423(3)
Summary
425(1)
Nongame and Endangered Wildlife
426(26)
Definition
427(1)
Economic Values
427(2)
An Unfinished Agenda
429(1)
State Funding for Nongame Management
430(1)
Status and Concerns of Nongame Management
431(1)
Out of Africa: Vulture Restaurants
432(2)
Endangered Species
434(2)
A Brief History of Nongame and Endangered Species
436(5)
Endangered Species Legislation
437(4)
Triage: The Crush of Decision
441(1)
``Safe Harbor''
442(2)
Management of Endangered Species
444(8)
Summary
451(1)
Economics of Wildlife
452(14)
National Surveys
452(1)
Nonconsumptive Value of Wildlife
453(2)
The Owl Wars
455(1)
Economics of Fisheries
455(1)
Farming Wildlife
456(3)
Economics of Sport Hunting
459(4)
Economics of Mitigation
463(1)
Beyond Dollars and Cents
464(2)
Summary
465(1)
Conservation Biology and Wildlife Management
466(30)
``On the Ground'' with Conservation Biology
468(1)
Levels of Conservation Biology
468(4)
Examples of Conservation Biology Interacting with Wildlife Management
472(4)
Population Genetics
472(1)
The Wolves of Isle Royale
473(1)
Northern Spotted Owl
474(2)
Conservation in Other Lands
476(1)
Island Biogeography
476(4)
Corridors
480(4)
Songbirds and Fragmented Forests
484(2)
Biodiversity: Hot Spots and Managed Lands
486(1)
Minimum Viable Populations
487(4)
Global Warming and Wildlife
491(3)
Human Population
494(2)
Summary
494(2)
Wildlife as A Public Trust
496(40)
Sources
497(1)
Agency Structure and Development
498(5)
National Biological Service
503(1)
New Training, New Profession
504(1)
Policy and Wildlife Law
504(7)
Biological Foundation
504(2)
Enforcement
506(5)
Policy: Social and Economic Factors
511(1)
Policy: Scientific and Technological Factors
512(1)
Legal Jurisdiction
513(1)
National Policies
514(7)
Lacey Act
514(1)
Restoration Acts
515(1)
Land and Water Policies
516(2)
National Environmental Policy Act
518(3)
Policies of Sentiment
521(2)
Public Attitudes
523(3)
Who and What?
524(1)
Americans and Issues
525(1)
Public Awareness
526(1)
Canadian Wildlife Service
526(2)
Resource Management in Mexico: SEMARNAP
528(1)
A Contrast in Europe
529(7)
Summary
535(1)
Conclusion
536(4)
Glossary 540(13)
Literature Cited 553(60)
Index 613

Excerpts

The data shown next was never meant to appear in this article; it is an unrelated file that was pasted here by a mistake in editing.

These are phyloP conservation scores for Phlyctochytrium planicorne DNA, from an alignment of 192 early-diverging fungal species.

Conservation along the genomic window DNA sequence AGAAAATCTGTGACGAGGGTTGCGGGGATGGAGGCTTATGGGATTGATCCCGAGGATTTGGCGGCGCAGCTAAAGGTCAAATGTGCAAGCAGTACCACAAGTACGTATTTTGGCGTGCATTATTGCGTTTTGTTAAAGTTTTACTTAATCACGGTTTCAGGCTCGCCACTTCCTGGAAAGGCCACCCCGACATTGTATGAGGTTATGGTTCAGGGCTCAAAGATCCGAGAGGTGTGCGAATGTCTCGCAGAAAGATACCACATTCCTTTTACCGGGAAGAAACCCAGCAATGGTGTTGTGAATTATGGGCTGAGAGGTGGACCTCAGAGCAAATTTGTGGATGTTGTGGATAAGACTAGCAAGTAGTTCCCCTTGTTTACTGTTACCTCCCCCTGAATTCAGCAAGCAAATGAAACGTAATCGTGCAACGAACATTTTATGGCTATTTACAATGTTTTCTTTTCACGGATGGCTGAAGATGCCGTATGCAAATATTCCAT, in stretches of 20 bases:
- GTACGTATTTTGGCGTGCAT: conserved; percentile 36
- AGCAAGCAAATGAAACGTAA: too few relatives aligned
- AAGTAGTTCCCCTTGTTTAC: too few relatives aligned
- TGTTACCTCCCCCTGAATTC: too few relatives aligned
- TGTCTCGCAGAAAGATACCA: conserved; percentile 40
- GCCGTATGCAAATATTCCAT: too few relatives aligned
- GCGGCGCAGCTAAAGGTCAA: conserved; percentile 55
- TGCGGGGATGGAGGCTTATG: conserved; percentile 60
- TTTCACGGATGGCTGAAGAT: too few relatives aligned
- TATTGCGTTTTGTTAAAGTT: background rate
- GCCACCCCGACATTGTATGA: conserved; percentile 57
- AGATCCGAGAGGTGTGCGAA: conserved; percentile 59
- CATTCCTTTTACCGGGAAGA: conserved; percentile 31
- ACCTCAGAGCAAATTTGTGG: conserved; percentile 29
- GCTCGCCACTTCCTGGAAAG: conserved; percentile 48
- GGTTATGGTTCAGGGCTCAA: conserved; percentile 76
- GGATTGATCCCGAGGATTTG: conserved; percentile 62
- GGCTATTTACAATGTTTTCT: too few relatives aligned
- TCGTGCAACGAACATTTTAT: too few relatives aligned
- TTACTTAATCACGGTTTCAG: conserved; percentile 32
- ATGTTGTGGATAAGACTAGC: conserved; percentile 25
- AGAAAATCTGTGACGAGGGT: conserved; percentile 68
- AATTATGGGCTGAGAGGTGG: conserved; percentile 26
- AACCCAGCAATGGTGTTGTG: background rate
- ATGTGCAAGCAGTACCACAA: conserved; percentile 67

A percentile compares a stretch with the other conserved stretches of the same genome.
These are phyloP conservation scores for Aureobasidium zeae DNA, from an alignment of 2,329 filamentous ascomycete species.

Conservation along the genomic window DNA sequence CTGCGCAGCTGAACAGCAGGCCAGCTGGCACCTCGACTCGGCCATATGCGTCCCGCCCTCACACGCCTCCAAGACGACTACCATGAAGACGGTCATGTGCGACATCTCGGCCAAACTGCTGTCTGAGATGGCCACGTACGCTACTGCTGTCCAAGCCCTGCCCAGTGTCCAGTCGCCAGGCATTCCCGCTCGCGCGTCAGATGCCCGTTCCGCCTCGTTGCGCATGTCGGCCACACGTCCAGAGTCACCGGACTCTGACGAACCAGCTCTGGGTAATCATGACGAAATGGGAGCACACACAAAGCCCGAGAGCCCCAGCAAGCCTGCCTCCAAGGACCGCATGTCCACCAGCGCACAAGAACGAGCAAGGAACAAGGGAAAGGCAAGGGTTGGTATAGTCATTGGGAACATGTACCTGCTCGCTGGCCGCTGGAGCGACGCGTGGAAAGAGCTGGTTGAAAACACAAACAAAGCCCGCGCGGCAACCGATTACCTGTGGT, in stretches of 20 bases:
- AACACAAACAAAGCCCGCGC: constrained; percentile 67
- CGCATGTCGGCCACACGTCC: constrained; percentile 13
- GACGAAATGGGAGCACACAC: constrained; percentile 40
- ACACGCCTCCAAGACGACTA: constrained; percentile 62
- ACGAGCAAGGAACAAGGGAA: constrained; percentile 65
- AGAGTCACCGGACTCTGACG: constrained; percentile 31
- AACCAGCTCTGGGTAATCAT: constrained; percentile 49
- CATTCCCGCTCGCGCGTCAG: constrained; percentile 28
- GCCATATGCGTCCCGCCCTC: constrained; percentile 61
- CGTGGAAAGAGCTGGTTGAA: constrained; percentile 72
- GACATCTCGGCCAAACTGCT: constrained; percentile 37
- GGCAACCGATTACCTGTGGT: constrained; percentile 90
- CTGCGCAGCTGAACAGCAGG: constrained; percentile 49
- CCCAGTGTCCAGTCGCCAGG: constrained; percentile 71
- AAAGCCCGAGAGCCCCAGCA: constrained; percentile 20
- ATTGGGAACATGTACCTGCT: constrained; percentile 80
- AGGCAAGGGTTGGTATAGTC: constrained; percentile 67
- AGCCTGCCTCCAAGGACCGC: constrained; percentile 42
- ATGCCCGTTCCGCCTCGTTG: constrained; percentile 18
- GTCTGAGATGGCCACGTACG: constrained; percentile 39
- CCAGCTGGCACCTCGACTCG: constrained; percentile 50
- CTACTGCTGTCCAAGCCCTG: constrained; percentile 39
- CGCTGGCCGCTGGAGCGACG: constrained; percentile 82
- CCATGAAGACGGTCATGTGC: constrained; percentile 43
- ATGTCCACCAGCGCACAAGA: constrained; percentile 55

For nearly 20 years,Wildlife Ecology and Managementhas endured as a basic text in its field and, because of its continuing acceptance, we pleased to present the fifth edition. Despite the intervening years, however, our goal remains unchanged. Namely, we wish to introduce undergraduate students to wildlife management by presenting a broad overview across a spectrum of topics--wildlife diseases to public policy, exotic introductions to forest management, and predation to urban wildlife. These students, we hope, will include not only those completing degrees in disciplines associated with the conservation of natural resources--forestry, range and watershed management, outdoor recreation, as well as wildlife management--but also those "nonmajors" from other academic areas. Our presentation accordingly does not assume that students have acquired more than modest exposure to the biological sciences. The Glossary remains a major element in the fifth edition, as does a fundamental treatment of ecology in Chapter 4. WHAT'S NEWWe sought new studies--especially those appearing in the most recent three to four years prior to press time--to revitalize concepts already presented in the book or to present entirely new areas of interest. Among the latter is the removal of dams, not only to restore fish runs, but also to restore, as much as possible, the biota and functions of entire watersheds to their former state. Similarly, this edition includes an overview of global warming in relation to wildlife management and highlights the occurrence of emerging diseases such as chronic wasting disease in deer and elk. We also describe adaptive harvest management--a performance-based strategy for regulating the influence of hunting on wildlife populations--and draw attention to the influence of animal rights groups as well as to the responsibilities of hunters. Continued broadening of the termwildlifealso is reflected in this edition, including expanded coverage of marine mammals and concerns for species such as bog turtles and monarch butterflies.In all, more than 390 new references are cited, of which 71 percent bear dates of 1999 to 2002. Still, older literature often remains the best source to establish a strong and necessary foundation for many subjects, and the implications and results reported in these earlier papers are no less true today than when they first appeared in the literature (e.g., DDT-induced eggshell thinning). Interests also shift through time, and some areas currently attract little, if any, attention. Invasive species have stimulated an avalanche of literature, for example, but wildlife economics and soil-animal ecology have not, and our attempt to update these and some other subjects has not always been fulfilled satisfactorily.New information boxes describe additional institutions dedicated to wildlife research and management, and another new box features an influential conservationist from yesteryear. As in the past, we complement these with profiles of colleagues who work "in the real world" where problems of funding, politics, and bureaucratic limitations pose daily challenges to their work.